Wednesday, June 27, 2007

Branding History

For movie fans in Arizona, it is hard not to love Harkins Theatres. They are a local family-owned movie theatre chain that started with a single theatre on Mill Avenue - Tempe's main drag - and now dominates the Phoenix area and has expanded into four other states. They have competed with the national chains and fought to keep ticket prices down while setting the standard for luxury viewing experiences. In addition to giving us a great place to view blockbusters, they also operate the only two arthouse theatres in the area - the Valley Art, their original theatre on Mill, and Camelview, which has been a big-city arthouse for a lot longer than we have been a big city.

So, with all that said, I must question their use and abuse of the Cine Capri name, which reaches a new level with the opening of their newest Tempe theatre this week. A little backstory: the original Cine Capri was an old-style movie house in Phoenix that was demolished in 1997. Harkins owned the theatre at the time, but not the land it was located on, and led an impassioned campaign to save it. Dan Harkins, the chain's chairman, vowed to resurrect the Cine Capri. And he did, sort of. He placed a 500-seat theatre with a screen the same size as the original Capri -the largest in the state-in a new multiplex located in the farthest northeast corner of Phoenix. I had a problem with Harkins using the Cine Capri name back then, but it seemed as if his heart was in the right place, wanting to preserve a piece of history, if only in name.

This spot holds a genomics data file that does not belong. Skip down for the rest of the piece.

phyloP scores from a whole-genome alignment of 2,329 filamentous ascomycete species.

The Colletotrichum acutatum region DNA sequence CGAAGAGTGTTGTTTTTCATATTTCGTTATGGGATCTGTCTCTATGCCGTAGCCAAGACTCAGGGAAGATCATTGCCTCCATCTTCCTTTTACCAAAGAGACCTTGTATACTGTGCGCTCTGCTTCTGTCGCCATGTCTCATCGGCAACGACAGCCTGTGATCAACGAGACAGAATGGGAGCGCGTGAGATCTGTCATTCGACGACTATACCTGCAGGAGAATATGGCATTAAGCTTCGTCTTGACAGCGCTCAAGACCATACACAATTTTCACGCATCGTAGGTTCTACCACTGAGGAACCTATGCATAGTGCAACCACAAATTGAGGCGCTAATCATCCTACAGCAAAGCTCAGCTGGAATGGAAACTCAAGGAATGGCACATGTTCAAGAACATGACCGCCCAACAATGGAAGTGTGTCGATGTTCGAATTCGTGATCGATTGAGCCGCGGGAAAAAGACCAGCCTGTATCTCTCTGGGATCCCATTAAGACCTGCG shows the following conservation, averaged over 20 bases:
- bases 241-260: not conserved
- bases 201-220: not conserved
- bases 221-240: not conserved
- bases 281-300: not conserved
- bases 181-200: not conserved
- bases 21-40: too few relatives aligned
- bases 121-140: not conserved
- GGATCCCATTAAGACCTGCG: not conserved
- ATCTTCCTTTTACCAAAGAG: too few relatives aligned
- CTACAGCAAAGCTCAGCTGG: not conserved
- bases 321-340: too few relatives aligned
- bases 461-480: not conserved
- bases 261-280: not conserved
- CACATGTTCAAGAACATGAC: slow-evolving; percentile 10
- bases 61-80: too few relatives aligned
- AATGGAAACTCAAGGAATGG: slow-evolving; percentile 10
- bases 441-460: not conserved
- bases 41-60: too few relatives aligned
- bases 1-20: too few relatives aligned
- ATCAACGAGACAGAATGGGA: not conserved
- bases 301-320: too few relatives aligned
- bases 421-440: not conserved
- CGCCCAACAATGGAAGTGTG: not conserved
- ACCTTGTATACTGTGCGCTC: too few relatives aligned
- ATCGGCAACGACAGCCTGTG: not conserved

Then, quietly, and without many people in Arizona realizing it, Harkins began expanding the Cine Capri name to other states. Three of the four other states Harkins has expanded to now have their own Cine Capris, all denoting the biggest theatre in the area.

Now, this weekend, Harkins continues its branding of the Cine Capri name by opening one, with a larger screen and seating capacity the one in north Phoenix, in its new Tempe Marketplace multiplex.

Part of me is excited about the opening of this theatre, as the other Cine Capri is too remote and Harkins has vowed to convert its other Tempe theatre -Centerpoint - into an arthouse. But something bothers me about the conversion of Cine Capri from a physical place with a particular history to a brand name denoting bigger and better.

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